The BCS Lovelace Medal is an award for making significant contributions to the advancement of information systems. This year, the BCS Academy Awards Committee awarded two different projects. Martin Cooper MBCS meets one of the winning teams.

This year’s BCS Lovelace Medal was won jointly by two projects, one being driven by Professor Ian Horrocks of Oxford University.

Professor Horrocks has been recognised for his major contributions to the development of modern description logics and reasoning systems, in their adoption as the basis for ontology languages, and in the development and standardisation of the W3C's OWL ontology language.

Though complex in nature, reasoning systems are all around us, powering devices like Siri and Alexa and helping Google search out the information we’re looking for online.

Why don’t you introduce yourself?

So, I'm Ian Horrocks. I'm a Professor at the University of Oxford and I'm working in the area that, I suppose, is broadly known as knowledge representation and reasoning. It's a subfield of AI although these days a lot of people seem to think AI only means machine learning - but we were there first, long before these machine learning people became so dominant!

It's all about formalising knowledge in a way that allows you to reason about it, answer questions about the knowledge, reveal things that you didn't know you know because it requires some kind of complicated reasoning process. And nowadays, the main sort of incarnation of that you see is in things like knowledge graphs, a kind of large-scale knowledge resource that are pretty widely used.

What does winning the BCS Lovelace Medal mean to you, personally?

It's a great honour personally to receive the award. It's particularly nice to receive an award that's named after an important pioneer of algorithm design, which is what I think of myself as doing.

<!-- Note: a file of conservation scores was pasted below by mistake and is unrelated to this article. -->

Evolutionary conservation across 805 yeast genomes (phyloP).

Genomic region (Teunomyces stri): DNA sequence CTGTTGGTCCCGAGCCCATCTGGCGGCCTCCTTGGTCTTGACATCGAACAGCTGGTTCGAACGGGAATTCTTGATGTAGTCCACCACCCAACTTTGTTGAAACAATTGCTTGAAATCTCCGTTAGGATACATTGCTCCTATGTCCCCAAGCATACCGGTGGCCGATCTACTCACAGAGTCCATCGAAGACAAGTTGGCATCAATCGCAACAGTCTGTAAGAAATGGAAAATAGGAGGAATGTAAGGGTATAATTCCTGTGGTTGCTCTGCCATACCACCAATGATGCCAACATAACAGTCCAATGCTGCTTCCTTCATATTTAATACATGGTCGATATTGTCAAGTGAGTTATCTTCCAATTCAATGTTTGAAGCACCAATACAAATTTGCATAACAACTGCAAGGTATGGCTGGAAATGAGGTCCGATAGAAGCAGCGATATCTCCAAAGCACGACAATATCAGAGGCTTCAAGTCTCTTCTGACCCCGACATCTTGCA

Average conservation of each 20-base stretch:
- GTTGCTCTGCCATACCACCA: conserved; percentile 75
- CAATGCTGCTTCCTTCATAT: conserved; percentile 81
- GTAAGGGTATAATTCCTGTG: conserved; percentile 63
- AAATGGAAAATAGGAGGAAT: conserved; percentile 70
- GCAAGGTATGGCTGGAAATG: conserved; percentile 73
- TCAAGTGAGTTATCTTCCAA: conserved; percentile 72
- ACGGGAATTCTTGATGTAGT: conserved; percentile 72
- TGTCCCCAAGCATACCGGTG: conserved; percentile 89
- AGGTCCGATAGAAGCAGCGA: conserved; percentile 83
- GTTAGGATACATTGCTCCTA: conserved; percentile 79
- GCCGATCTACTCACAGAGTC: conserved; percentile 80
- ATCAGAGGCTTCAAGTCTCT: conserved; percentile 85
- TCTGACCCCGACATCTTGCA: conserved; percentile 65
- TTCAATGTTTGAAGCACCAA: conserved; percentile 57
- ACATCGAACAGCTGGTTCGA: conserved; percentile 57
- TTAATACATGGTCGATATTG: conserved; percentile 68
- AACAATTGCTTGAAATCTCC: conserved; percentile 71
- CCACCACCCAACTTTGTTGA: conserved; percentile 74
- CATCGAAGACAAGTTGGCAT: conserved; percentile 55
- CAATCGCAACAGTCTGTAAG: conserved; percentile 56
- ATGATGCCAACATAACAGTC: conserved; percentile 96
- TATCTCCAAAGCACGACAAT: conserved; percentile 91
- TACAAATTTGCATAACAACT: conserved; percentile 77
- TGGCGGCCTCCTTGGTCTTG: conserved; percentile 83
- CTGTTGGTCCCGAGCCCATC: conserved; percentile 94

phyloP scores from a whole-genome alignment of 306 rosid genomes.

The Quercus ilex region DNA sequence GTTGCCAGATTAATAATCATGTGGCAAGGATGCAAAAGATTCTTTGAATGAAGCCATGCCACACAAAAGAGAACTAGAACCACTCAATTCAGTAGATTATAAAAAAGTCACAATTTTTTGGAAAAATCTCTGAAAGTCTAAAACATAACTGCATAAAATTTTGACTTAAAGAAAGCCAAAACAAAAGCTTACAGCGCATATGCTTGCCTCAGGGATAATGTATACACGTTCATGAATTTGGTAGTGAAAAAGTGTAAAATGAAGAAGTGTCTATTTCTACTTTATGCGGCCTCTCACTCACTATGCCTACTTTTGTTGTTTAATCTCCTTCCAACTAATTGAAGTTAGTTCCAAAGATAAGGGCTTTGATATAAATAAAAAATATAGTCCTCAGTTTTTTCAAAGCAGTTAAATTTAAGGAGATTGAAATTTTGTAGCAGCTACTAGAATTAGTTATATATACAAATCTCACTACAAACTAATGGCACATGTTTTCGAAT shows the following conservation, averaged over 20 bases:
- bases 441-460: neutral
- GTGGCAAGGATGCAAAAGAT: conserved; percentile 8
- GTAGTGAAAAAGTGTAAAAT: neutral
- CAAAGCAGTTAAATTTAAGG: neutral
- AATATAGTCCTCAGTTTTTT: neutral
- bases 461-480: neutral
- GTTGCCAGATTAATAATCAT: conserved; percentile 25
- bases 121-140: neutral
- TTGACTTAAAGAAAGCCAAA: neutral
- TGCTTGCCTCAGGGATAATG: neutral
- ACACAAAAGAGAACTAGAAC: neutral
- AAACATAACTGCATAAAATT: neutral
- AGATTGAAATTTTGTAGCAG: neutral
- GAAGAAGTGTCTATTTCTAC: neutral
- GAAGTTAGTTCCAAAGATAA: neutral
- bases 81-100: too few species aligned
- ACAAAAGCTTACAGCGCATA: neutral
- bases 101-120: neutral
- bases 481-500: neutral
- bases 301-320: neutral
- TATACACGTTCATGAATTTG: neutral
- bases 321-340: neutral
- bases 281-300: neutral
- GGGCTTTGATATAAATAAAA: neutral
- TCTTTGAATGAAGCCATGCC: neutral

But also, I'd like to say that I think it's really important as recognition for work in the area. I don't want to represent it as being my personal work, it's work that I've carried out with a whole bunch of collaborators - brilliant people that I've been lucky enough to work with and of course builds on the work of many other researchers across the area.

Where did your fascination with the subject begin?

At the beginning, I was motivated by applications in medical and bioinformatics and in particular I started out working with a group that was looking at the development of large structured vocabularies that they use a lot in medicine. They use those to standardise, exchange and query health data.

This is extremely useful, for example, in epidemiological studies and is very topical. There must be a huge amount of research going on into COVID-19 and all the kind of associated risks, treatments, whatever at the moment.

A lot of that involves looking at data that's coming in from all over the world. How do you integrate that data if it's coming from all different health systems, using different languages? Well, basically they use these large vocabularies that structure medical knowledge.

Where might we encounter your work as we go about our everyday digital lives?

Reasoning systems are more like an embedded technology, somewhat like a database. Typically, nobody really notices those things until they break. While they're working smoothly it's just purring away underneath - like the engine in your car.

They're underpinning a lot of stuff that we're using these days. For example, all these digital assistants that have become very popular now - Google  Alexa, Siri - I guess most people are using them to some extent.

Actually, they all have these huge knowledge graphs which are a kind of explicit representation of knowledge in the world. These systems are used to support whatever they do, and to answer any direct questions you ask. They all use reasoning systems to help them develop and maintain those huge knowledge resources.

So, when you're asking: ‘Hey, Siri. How tall is the Eiffel Tower?’ Siri will come back and tell you it's however many hundred metres tall. It knows that, because it looked in its knowledge graph and that information is stored there. It keeps all that information in good order using reasoning systems amongst other tools.

I already mentioned the medical applications. They have now become really mainstream. There's an organisation called SNOMED that builds and maintains a very large medical terminology ontology that's used in the National Health Service and the health services of more than 80 other countries around the world. And they actually build and maintain that thing using a reasoner that we developed at Oxford.

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